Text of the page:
Benjamin Brown v. Shasta Union High School District (Student Drug Testing)
Join the math team, take a drug test. That was the rule at the Shasta Union High School District, which enacted a policy requiring students to submit to random drug testing in order to participate in any school-sponsored activities, including choir, the science bowl, and the mock trial team. Mandatory suspicionless school drug testing, an approach promoted with fervor by the Bush Administration, violates students' right to privacy.
In December 2008, the ACLU Foundation of Northern California, in cooperation with the national law firm Pillsbury Winthrop Shaw Pittman LLP, filed a lawsuit against SUHSD challenging the policy. On May 6, 2009, the California Superior Court issued a preliminary injunction halting the district's drug testing program.
Under the district's policy, which was partly financed by a federal program that funded suspicionless testing but not drug-prevention efforts, students who did not agree to provide a urine sample for testing were barred from participating. One plaintiff was targeted repeatedly by a school administrator until he complied. He tested negative. Another plaintiff, senior Brittany Dalton, objected to being tested and was not allowed to play the flute in a parade.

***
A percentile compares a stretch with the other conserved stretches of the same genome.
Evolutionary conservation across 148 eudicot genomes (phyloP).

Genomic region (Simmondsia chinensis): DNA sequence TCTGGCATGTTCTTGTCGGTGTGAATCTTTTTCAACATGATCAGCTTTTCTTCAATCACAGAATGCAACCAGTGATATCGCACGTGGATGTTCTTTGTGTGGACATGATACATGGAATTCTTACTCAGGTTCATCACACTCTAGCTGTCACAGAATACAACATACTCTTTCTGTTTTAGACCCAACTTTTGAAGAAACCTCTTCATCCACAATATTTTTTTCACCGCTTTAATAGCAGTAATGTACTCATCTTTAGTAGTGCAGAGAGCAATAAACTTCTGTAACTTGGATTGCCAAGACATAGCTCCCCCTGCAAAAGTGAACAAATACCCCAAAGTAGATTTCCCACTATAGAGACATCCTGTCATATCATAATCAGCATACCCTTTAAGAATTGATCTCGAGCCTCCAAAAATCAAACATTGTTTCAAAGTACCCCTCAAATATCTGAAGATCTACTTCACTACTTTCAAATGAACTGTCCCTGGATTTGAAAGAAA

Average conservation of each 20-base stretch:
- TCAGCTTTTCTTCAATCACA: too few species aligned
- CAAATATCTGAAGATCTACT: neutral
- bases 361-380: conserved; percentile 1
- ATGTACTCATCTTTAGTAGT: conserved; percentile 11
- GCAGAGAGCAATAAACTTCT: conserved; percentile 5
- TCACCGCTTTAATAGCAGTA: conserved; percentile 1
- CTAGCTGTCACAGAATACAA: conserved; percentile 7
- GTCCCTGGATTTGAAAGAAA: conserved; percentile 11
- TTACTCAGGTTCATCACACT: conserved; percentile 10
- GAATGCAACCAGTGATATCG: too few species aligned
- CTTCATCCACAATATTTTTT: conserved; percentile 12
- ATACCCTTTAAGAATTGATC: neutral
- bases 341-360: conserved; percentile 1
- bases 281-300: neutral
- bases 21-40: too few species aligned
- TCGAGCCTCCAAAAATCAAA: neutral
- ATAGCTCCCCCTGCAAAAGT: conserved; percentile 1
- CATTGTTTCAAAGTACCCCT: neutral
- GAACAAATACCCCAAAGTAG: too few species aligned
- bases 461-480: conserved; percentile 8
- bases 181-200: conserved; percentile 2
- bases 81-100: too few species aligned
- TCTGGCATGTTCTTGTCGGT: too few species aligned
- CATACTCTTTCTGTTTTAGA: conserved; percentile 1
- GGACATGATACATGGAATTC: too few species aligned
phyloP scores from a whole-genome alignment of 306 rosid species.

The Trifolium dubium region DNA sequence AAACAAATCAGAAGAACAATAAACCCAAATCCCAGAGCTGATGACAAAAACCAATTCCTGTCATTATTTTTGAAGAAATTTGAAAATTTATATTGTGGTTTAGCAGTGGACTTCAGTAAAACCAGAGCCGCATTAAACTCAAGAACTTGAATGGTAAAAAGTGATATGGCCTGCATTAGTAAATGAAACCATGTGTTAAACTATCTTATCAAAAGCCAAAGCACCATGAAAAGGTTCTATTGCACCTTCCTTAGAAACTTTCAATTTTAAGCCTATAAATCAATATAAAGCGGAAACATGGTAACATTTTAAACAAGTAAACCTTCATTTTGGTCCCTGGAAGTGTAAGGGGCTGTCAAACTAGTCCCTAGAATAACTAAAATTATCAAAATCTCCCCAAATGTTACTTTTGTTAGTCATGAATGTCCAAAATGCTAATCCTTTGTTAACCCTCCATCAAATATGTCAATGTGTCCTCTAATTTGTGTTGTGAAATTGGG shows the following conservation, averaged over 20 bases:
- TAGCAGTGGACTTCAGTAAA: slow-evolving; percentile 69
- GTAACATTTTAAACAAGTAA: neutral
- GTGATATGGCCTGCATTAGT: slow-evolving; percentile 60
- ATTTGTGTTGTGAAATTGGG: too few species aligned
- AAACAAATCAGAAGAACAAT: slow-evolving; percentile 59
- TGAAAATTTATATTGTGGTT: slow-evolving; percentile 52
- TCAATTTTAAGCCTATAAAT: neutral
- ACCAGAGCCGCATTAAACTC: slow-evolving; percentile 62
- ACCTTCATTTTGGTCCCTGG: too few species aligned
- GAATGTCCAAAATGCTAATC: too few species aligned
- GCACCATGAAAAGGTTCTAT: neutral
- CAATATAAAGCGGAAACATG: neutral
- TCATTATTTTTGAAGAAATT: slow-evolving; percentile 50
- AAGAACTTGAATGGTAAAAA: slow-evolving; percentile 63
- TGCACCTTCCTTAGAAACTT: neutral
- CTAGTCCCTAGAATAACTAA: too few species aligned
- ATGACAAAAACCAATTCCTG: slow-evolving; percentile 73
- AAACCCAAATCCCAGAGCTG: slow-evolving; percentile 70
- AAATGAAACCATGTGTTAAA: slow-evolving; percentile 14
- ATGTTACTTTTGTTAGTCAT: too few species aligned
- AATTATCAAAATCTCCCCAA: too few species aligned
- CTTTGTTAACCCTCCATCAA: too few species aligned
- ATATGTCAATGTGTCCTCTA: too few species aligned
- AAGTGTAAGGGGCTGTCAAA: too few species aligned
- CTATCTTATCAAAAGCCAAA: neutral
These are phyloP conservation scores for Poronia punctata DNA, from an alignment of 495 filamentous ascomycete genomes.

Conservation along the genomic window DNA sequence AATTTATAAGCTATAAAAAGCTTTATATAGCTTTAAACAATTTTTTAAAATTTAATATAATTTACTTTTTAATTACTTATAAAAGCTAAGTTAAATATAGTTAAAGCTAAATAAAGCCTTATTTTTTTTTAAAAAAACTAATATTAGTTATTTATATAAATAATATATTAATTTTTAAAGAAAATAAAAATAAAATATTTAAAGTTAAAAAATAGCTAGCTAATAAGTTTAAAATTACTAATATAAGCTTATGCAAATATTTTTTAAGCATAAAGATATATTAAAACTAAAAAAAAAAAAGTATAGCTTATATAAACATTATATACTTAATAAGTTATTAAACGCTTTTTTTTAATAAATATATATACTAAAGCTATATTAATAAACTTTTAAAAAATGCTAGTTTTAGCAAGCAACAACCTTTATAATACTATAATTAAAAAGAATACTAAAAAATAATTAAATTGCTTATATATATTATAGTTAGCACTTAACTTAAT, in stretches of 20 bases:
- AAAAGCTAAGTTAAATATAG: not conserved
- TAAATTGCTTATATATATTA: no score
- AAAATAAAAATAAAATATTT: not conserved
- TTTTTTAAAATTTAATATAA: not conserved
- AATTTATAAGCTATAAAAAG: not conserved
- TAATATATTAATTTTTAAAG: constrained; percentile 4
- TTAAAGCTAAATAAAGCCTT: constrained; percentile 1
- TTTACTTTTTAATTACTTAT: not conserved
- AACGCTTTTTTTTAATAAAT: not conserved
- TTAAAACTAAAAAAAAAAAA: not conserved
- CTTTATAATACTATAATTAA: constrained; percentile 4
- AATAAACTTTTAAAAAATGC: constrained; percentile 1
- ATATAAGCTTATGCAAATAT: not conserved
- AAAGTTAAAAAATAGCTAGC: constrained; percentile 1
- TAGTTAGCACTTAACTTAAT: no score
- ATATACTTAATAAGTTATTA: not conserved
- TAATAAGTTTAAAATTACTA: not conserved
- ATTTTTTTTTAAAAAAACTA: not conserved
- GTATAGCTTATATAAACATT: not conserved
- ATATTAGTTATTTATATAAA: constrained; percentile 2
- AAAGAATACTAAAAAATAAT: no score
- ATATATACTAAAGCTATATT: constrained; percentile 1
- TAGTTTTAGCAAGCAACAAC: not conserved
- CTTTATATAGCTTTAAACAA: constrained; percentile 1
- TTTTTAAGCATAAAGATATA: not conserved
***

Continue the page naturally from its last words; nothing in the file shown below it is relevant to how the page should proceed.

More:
The lawsuit argues that the suspicionless drug testing of students involved in these types of activities violates the California Constitution.
The preliminary injunction will remain in place until the case is finally resolved or until further order of the court. The injunction applies to the entire Shasta Union High School District.
Because of the injunction, Brittany Dalton was able to play in a statewide flute ensemble competition in May. She won a gold medal.
The school district filed an appeal. On Sep. 2, 2010, the California Court of Appeal upheld the superior court's decision to issue a preliminary injunction.
On Sep. 6, 2011 the ACLU Foundation of Northern California announced that it reached a settlement with the Shasta Union High School District. Under that agreement, the District agreed to abandon the unconstitutional policy.